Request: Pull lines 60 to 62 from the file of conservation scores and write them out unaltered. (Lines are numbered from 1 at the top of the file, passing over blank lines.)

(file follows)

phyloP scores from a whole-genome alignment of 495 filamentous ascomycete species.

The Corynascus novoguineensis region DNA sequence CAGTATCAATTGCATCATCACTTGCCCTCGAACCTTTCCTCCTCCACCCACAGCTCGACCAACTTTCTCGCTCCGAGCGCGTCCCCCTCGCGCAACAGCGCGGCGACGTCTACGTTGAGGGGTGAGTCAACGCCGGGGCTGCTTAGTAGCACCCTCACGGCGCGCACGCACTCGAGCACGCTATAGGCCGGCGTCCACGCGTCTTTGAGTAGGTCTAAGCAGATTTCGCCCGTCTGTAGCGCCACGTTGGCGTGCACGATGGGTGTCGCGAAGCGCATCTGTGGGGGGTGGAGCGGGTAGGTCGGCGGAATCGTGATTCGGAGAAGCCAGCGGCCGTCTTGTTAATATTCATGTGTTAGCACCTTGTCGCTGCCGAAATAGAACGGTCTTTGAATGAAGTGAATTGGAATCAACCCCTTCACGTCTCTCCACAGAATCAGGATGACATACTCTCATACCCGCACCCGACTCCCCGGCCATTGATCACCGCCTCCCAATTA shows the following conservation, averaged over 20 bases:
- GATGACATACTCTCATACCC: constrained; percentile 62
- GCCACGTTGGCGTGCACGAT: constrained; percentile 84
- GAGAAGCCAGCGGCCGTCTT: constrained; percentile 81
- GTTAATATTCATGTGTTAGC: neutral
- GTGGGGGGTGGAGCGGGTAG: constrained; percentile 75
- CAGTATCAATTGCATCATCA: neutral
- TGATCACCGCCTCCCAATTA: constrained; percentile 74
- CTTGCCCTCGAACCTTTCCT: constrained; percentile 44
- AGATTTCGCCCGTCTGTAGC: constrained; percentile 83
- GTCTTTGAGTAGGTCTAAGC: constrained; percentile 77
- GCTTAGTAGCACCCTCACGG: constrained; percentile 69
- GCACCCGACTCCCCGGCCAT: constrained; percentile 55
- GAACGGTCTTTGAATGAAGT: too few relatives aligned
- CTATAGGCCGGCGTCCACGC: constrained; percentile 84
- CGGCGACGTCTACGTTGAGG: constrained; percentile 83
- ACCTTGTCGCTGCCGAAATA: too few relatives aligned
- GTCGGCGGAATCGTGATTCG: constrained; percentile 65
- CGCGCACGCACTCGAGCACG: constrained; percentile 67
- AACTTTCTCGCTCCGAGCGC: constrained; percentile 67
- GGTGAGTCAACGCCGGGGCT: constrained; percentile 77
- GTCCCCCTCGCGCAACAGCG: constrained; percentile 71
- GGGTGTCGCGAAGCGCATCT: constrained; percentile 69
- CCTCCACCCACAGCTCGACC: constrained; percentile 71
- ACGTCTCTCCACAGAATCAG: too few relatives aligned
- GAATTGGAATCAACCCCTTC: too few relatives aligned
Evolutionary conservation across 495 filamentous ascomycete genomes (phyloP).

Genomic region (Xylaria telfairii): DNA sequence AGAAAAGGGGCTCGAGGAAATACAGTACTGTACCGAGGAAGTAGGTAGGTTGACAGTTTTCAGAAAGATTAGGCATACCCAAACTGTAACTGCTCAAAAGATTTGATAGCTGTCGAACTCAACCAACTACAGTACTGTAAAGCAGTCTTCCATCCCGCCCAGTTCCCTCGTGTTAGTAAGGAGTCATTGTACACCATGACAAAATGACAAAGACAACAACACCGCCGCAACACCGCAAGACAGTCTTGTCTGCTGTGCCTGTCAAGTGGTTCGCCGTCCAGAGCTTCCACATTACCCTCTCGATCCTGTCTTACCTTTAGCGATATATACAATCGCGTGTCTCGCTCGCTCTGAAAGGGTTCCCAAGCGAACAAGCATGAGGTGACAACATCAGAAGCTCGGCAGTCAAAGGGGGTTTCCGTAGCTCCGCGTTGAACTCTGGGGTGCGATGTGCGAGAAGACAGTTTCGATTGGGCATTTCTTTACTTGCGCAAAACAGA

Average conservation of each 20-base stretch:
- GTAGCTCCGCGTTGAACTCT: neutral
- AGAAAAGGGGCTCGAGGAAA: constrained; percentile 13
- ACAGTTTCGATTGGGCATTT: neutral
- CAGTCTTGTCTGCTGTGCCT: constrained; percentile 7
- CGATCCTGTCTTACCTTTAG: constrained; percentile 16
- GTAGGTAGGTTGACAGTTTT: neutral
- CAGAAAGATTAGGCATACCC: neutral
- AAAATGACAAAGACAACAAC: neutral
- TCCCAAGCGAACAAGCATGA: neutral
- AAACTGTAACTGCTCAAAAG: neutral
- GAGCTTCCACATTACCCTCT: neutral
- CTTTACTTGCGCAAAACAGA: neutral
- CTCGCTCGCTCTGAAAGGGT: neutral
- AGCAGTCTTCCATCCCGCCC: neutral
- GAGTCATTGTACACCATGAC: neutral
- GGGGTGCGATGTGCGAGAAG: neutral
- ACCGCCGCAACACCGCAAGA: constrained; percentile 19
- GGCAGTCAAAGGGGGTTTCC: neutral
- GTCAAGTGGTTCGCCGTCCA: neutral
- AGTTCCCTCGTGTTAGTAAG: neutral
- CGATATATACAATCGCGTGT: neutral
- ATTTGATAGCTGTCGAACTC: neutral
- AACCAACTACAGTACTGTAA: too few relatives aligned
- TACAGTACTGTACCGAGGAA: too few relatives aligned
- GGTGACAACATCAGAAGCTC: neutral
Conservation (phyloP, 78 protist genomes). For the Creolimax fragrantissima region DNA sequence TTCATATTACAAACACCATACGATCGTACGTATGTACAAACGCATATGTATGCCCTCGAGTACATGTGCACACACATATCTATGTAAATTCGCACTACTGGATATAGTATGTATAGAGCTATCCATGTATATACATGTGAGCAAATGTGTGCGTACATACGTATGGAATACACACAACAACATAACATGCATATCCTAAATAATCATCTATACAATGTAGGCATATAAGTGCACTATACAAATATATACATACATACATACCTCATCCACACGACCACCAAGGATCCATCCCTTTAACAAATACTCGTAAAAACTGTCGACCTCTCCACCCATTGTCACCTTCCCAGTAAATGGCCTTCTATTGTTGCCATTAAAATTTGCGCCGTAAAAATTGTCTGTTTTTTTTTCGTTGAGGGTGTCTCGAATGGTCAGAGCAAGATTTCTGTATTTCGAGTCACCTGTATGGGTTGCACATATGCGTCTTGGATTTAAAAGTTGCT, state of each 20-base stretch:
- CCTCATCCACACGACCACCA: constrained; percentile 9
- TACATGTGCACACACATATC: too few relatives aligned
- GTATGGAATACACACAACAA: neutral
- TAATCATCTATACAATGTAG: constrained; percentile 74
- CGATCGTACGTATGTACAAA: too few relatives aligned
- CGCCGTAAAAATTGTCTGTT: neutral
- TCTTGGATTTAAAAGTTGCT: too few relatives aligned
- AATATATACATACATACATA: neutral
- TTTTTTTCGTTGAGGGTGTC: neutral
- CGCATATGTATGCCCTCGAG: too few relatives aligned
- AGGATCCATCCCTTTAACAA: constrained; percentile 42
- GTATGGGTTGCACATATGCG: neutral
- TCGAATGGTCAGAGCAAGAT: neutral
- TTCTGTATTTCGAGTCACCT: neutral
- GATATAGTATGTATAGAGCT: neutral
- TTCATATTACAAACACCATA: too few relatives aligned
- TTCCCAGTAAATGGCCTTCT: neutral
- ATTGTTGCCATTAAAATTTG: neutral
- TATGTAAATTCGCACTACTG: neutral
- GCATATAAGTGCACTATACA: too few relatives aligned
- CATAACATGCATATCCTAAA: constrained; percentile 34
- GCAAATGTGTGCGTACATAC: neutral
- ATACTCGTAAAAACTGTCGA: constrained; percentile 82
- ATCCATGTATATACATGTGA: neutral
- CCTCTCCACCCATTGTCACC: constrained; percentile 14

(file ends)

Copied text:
- TAATCATCTATACAATGTAG: constrained; percentile 74
- CGATCGTACGTATGTACAAA: too few relatives aligned
- CGCCGTAAAAATTGTCTGTT: neutral